If you happen to be in Indianapolis this week for the National FFA Convention, make sure you swing by the AFBF YF&R booth at the Career Show and say hello!

Wednesday, October 13, 2010

Time to get busy!

I guess the dairy farming life is always busy, but the past couple of weeks have seemed a little slow since we've not had any field work or extra herd work to attend to. That's about to change, though.

Yesterday evening we received about an inch of long prayed for, hoped for, and awaited for rain. With moisture in the ground and 275+ bags of seed in our shed, it's time to get busy planting our cool-season forages. I'll begin drilling rye (AFC 20-20) into prepared ground tomorrow morning, and will also plant a few acres of triticale (Trical 2700) before I finish sometime on Friday. Depending on the field conditions and the timing of the next rain chances, I may begin drilling our oats (Coker 227) over the weekend.

That will take care of all the forage we intend to harvest as silage next spring, but will still leave all of our grazing land yet to be planted. We'll no-till drill in a mixture of rye (Elbon) and ryegrass (Marshall) for our cows to rotationally strip-graze next spring. It's doubtful at this point that we would get any significant grazing out of it before then, so we probably won't plant that acreage for another week or two.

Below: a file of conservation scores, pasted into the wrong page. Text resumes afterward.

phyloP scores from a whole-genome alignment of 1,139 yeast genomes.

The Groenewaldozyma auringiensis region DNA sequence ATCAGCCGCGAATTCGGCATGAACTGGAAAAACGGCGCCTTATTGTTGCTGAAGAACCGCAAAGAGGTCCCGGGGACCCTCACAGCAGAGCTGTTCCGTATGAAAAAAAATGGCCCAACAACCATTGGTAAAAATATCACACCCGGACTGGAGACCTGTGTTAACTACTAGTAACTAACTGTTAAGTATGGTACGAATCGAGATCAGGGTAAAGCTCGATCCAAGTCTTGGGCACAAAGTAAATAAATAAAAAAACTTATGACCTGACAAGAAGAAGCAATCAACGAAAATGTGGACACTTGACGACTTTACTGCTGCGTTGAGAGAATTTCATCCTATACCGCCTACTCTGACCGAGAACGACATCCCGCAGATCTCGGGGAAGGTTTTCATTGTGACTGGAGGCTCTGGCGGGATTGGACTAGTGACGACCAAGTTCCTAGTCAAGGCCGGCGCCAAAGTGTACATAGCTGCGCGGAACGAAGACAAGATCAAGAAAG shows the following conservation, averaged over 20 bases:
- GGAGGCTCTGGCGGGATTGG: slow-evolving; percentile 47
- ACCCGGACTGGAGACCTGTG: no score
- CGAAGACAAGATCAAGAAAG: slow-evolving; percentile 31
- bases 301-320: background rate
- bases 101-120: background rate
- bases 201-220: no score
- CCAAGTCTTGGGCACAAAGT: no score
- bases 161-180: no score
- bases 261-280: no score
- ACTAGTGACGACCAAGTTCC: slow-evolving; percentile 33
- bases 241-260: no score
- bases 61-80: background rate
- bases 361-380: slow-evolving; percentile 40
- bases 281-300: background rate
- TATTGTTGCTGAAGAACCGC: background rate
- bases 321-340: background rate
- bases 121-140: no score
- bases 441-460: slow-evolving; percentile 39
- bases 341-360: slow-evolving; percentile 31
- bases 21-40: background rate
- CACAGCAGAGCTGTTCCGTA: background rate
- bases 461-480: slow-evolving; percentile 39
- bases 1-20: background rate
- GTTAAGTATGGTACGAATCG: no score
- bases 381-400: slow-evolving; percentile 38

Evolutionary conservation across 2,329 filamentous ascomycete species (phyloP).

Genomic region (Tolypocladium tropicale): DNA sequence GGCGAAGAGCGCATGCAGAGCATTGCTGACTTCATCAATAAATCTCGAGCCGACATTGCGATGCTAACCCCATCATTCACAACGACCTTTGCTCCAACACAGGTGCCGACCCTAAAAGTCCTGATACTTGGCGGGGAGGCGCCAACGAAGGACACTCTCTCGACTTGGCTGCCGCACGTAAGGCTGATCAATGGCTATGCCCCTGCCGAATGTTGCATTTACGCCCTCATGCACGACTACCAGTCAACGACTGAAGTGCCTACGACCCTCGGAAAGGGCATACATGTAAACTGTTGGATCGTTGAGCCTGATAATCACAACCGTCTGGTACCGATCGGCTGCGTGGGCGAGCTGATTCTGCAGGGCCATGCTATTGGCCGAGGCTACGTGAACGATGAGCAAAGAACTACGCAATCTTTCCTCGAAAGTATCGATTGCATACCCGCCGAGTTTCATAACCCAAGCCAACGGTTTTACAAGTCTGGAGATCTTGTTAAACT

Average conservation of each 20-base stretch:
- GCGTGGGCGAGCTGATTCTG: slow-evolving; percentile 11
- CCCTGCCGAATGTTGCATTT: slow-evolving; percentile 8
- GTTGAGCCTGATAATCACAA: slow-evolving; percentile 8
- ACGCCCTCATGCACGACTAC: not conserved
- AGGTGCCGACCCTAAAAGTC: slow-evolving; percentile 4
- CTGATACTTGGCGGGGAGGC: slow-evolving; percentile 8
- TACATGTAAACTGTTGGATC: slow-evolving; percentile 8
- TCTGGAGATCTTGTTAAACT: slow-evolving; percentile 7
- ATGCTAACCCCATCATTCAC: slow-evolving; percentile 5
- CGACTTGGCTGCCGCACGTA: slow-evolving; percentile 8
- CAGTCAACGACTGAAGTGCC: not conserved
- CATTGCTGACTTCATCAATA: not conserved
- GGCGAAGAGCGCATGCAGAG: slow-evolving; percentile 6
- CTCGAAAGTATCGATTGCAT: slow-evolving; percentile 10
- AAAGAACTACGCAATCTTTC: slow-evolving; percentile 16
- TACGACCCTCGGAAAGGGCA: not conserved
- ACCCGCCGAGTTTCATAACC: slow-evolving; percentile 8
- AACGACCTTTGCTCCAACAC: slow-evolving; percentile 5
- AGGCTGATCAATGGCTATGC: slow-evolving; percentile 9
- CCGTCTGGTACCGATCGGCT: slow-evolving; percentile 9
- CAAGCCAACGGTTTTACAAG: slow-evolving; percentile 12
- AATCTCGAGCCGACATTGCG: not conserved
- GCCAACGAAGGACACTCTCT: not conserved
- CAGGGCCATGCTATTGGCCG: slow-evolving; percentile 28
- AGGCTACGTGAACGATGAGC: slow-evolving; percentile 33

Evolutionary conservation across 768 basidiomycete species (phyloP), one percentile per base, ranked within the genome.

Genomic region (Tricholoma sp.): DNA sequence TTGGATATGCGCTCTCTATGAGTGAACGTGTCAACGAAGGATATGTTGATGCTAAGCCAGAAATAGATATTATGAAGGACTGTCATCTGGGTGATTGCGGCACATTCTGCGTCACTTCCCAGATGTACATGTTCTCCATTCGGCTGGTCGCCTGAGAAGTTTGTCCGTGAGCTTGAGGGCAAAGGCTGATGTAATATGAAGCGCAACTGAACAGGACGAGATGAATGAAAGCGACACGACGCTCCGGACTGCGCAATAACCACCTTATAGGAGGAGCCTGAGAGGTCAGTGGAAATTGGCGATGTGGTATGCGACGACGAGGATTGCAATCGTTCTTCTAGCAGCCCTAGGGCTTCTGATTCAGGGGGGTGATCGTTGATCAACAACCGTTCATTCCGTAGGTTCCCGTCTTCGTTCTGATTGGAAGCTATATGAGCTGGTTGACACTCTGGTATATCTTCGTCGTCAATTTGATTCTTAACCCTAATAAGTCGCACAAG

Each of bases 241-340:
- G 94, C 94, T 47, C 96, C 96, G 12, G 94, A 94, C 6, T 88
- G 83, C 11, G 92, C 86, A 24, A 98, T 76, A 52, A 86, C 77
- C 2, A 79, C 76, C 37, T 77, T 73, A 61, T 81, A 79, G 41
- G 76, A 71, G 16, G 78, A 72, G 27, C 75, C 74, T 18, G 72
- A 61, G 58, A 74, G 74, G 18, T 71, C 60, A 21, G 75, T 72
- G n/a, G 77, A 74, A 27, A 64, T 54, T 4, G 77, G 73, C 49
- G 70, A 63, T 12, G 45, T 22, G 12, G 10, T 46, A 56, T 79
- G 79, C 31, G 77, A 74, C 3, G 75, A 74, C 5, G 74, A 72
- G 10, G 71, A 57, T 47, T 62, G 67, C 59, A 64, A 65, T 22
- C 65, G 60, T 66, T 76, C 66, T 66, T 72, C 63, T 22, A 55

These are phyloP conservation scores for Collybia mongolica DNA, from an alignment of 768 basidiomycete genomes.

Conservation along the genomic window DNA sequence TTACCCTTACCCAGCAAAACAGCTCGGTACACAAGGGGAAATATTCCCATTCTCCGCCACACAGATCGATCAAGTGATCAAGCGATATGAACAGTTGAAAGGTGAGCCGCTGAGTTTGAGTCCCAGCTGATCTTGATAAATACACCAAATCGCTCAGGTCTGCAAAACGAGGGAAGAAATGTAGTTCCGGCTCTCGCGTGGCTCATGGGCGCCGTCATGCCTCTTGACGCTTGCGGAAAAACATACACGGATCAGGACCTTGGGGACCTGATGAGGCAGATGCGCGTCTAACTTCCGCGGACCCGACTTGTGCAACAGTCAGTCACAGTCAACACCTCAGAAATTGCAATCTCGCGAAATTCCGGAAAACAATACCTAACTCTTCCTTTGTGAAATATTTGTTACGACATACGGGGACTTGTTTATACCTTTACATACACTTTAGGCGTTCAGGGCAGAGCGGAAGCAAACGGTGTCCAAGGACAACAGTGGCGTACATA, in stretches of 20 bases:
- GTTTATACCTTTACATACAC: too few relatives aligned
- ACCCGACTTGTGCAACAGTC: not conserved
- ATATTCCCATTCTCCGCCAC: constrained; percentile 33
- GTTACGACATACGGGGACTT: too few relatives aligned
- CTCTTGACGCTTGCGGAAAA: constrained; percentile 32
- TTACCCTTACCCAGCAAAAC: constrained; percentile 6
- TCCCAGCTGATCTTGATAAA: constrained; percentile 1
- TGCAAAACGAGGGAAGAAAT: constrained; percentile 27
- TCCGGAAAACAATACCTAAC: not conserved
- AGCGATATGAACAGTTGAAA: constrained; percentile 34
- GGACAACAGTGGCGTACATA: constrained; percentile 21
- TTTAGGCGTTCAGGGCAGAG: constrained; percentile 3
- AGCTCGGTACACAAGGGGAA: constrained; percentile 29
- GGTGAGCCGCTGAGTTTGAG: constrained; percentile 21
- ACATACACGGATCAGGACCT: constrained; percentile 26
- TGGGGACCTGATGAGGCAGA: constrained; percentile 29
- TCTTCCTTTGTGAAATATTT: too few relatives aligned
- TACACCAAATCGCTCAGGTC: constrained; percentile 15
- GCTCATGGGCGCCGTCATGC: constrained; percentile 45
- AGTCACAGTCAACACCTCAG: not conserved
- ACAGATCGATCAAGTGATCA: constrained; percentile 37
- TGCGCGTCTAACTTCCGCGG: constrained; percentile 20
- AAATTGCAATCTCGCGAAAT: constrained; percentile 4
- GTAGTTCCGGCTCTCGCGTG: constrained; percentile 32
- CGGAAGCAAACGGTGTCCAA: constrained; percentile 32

Of course, there's more work to do on our dairy farm than just planting forages for our cows. Our local veterinarian is coming next Tuesday morning to pregnancy check about 40 cows and 40 bred heifers. About a dozen of our pregnant milking cows are due to dry off early next week, and at least half that many dry cows should calve before the end of next week. We'll also be re-grouping our heifers (by size) and moving them to different pastures over the next couple of weeks.

I've also got a very busy off-the-farm schedule lined up. I was in Montgomery this past Monday for an ADA of Alabama board meeting (dairy check-off) and a dairy show at the Alabama National Fair. Next Wednesday I'll be traveling to the National FFA Convention in Indianapolis to serve as a judge at the Extemporaneous Public Speaking CDE Finals, as well as to promote Farm Bureau's Young Farmers & Ranchers Program with a few fellow YF&R Committee members.

Yep, it's gonna be a busy few weeks, but I wouldn't have it any other way!

Friday, October 8, 2010

Still waiting on the wet stuff

We're still facing dry conditions here on the farm, and our fall forage planting will continued to be delayed until a fair amount of rain can fall. The US Drought Monitor currently has us designated as D0, or "abnormally dry". I expect that we'll be bumped up to the moderate drought category next week unless the weather makes a big change.

In the meantime, we're still finding plenty of things around the farm to keep us busy. For one thing, the drier weather has allowed us to do some much needed brush cutting in a few spots. It has certainly improved the looks of the place, and it will give our heifers a few more acres of "clean" ground to pasture on this winter.

And, of course, our cows still demand a lot of our attention. We are currently up to 182 milking, but we'll cut that down this afternoon as we have a few to dry off. Their milk production continues to climb, thanks in part to the improving quality of their corn silage as we get deeper into the bunker. We're also letting our animals graze down the remaining sudex on the farm, with the milking herd spending late mornings in one large paddock and our dry cows picking through a 10 acre field.